ps command is a default command line utility that can give us insight into the processes that are currently running on a Linux system. It can give us a lot of helpful information about these processes, including their PID (process ID), TTY, the user running a command or application, and more.
While this sounds pretty simple, make no mistake, the
ps command can get quite complicated. It accepts a lot of different options, and can be useful in an incredible number of situations, even as part of a bash script.
In this tutorial, we’ll introduce you to the
ps command, and go over all of its most helpful options, including a lot of examples. By the end of reading this guide, you’ll be armed with all the information you need in order to get the most out of this helpful command line tool.
In this tutorial you will learn:
- How to list all the processes running on a system
- How to use
pscommand through examples
|Category||Requirements, Conventions or Software Version Used|
|System||Any Linux distro|
|Other||Privileged access to your Linux system as root or via the
# – requires given linux commands to be executed with root privileges either directly as a root user or by use of
$ – requires given linux commands to be executed as a regular non-privileged user
How to list all the processes running on a system
ps command can be a little confusing to beginners because it accepts options in a few different syntaxes. It’s a very old command that has found its way onto every (or nearly every) UNIX, BSD, and Linux system since the early 70s. As such, the current iteration has been adapted to accept syntaxes from UNIX (options preceded with a dash), BSD (options with no dash), and GNU (options preceded by two dashes).
It’s easiest to learn about the
ps command through examples. To get started, use some of the following commands on your own system, and you’ll eventually have it mastered.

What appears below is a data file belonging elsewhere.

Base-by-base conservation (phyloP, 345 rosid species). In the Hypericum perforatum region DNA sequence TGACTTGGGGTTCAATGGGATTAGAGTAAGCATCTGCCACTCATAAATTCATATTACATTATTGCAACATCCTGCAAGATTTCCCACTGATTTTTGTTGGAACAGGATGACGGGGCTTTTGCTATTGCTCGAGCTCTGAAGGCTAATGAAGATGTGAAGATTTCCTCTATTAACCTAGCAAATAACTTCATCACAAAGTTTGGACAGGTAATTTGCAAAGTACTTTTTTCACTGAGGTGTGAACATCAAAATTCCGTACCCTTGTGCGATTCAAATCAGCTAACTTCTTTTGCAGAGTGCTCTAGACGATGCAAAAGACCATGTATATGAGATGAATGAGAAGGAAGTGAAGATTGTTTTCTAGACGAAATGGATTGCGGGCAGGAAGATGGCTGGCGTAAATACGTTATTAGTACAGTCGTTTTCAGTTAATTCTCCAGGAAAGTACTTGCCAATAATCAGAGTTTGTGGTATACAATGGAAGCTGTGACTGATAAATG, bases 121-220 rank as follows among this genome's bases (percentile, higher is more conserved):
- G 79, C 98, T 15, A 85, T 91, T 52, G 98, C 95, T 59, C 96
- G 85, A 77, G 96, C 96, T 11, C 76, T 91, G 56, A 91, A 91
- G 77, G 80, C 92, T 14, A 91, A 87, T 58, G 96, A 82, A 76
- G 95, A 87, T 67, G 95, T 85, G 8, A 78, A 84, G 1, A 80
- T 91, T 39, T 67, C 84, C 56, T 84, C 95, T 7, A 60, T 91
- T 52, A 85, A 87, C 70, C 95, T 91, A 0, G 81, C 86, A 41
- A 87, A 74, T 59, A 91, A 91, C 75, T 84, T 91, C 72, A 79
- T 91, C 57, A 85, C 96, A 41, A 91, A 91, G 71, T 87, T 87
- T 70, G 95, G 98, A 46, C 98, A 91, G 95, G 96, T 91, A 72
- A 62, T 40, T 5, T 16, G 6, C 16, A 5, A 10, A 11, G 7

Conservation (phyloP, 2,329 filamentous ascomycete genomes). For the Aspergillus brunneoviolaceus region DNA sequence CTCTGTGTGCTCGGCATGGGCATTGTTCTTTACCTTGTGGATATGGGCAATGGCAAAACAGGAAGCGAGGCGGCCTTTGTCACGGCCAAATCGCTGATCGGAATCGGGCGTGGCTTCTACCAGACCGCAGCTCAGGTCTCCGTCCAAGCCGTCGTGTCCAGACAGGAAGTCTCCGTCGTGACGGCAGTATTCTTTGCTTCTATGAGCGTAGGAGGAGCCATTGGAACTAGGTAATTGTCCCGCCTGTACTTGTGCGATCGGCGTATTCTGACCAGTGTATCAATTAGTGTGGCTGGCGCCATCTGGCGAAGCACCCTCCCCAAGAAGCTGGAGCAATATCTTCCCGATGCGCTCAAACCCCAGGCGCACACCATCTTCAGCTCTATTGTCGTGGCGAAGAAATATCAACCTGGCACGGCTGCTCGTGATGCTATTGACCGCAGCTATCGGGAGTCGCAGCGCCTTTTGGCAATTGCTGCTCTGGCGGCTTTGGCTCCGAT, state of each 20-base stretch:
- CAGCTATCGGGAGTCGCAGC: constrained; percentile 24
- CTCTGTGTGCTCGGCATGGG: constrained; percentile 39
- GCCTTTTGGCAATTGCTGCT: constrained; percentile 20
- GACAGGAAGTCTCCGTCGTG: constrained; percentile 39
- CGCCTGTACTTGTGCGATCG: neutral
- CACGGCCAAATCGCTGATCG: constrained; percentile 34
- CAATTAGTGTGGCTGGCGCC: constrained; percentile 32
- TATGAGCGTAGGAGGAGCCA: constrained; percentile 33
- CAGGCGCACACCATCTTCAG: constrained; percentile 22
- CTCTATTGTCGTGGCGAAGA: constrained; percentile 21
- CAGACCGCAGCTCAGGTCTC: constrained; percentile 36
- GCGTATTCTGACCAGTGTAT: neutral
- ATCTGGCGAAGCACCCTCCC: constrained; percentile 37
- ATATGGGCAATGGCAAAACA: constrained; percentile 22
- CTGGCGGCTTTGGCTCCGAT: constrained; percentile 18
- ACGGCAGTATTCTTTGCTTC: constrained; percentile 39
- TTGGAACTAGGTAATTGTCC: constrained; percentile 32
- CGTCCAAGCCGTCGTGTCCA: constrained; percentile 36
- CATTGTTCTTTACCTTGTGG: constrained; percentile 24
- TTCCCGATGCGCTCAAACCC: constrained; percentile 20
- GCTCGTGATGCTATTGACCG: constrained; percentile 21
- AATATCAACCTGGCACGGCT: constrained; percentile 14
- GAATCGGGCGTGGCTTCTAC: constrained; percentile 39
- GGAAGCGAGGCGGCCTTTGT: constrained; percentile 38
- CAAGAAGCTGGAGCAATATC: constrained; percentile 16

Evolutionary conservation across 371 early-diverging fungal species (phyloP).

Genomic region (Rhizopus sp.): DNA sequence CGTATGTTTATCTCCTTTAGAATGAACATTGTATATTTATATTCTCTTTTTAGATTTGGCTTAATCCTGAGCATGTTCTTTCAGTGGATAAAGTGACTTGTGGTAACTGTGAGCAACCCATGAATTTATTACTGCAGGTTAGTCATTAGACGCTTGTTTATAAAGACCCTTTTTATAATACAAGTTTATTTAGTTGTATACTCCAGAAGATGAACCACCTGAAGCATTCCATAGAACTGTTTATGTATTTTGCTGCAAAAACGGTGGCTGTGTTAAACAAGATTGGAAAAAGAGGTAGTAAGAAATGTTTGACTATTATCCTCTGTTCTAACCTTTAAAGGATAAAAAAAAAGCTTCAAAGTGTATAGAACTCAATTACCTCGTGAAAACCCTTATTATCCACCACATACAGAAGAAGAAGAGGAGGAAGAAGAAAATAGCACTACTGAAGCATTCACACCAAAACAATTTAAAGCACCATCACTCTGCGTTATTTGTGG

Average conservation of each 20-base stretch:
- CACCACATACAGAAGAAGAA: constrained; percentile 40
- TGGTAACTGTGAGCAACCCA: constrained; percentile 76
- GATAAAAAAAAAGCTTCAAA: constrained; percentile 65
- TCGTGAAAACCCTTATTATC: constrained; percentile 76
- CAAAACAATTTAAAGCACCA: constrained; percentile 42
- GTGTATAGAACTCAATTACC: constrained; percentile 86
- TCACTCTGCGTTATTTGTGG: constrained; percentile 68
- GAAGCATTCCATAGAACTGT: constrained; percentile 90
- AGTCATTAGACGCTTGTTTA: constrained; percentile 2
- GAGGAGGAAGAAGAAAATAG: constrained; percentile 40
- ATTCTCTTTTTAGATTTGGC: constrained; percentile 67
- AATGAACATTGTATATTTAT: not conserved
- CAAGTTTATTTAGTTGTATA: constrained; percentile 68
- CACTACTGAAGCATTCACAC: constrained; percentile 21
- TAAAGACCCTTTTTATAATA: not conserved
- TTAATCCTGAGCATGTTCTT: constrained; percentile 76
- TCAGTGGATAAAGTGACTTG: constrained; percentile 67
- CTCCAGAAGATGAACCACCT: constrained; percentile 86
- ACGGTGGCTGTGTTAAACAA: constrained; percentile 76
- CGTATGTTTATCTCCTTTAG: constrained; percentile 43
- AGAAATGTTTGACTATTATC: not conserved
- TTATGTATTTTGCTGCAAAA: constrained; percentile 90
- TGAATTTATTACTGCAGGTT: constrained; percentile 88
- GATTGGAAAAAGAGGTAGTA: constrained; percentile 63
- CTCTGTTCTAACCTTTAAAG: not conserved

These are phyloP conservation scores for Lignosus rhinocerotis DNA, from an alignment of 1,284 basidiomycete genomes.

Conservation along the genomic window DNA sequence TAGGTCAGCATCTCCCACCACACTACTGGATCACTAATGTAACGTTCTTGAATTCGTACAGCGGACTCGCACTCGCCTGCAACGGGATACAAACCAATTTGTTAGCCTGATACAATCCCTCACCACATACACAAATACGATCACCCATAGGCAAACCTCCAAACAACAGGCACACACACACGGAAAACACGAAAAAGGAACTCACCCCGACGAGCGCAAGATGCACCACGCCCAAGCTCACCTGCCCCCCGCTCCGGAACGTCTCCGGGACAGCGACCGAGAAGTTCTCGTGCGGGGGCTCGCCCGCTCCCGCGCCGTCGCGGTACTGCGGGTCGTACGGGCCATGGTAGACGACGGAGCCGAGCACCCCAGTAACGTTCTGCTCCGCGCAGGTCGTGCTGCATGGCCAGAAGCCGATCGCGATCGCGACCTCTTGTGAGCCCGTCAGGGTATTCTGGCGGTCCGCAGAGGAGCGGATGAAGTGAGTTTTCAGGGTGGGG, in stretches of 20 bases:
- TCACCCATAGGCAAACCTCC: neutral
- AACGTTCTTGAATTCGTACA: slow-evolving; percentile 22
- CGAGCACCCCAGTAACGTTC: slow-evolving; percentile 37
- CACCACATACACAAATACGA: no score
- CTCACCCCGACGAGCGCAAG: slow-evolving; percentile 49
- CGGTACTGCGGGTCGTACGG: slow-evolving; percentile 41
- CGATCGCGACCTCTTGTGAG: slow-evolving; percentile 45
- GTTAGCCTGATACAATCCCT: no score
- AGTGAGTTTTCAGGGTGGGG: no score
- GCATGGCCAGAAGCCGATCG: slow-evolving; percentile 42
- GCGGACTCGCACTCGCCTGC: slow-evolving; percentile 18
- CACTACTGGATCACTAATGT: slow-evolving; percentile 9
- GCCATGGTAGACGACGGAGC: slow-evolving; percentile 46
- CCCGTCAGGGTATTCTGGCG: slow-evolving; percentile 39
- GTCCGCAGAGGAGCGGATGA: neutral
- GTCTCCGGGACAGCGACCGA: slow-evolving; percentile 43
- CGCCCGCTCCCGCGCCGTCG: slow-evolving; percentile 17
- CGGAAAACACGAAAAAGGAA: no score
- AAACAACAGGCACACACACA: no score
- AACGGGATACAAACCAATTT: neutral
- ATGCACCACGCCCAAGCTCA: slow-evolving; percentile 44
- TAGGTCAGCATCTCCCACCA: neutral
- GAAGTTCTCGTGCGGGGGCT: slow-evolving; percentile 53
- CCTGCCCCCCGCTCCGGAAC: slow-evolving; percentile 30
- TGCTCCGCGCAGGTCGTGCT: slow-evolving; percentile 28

The following command will show all running processes on the system, and is probably the most used
ps command in general. If there’s only one thing you remember after reading this tutorial, it should be this command.
$ ps aux
Notice that this is using BSD syntax (no dashes). Using the same options in a different syntax may produce a different result, so yes, syntax does matter. Here’s what these options do:
a– show processes from all users.
u– display user oriented format (displays additional information about running processes).
x– list processes that don’t belong to any tty.
This will probably produce a lot of output in your terminal. Even on freshly installed systems, there are usually quite a few processes running in the background, and
ps will identify each one. Try piping the command to
more to make the output more manageable.
$ ps aux | less
As you can see, there are quite a few columns in our output, and some of them may be cryptic to beginners. Let’s go over what each one means:
USER– The user who the process is running under.
PID– The process ID (every process is assigned a number as an ID).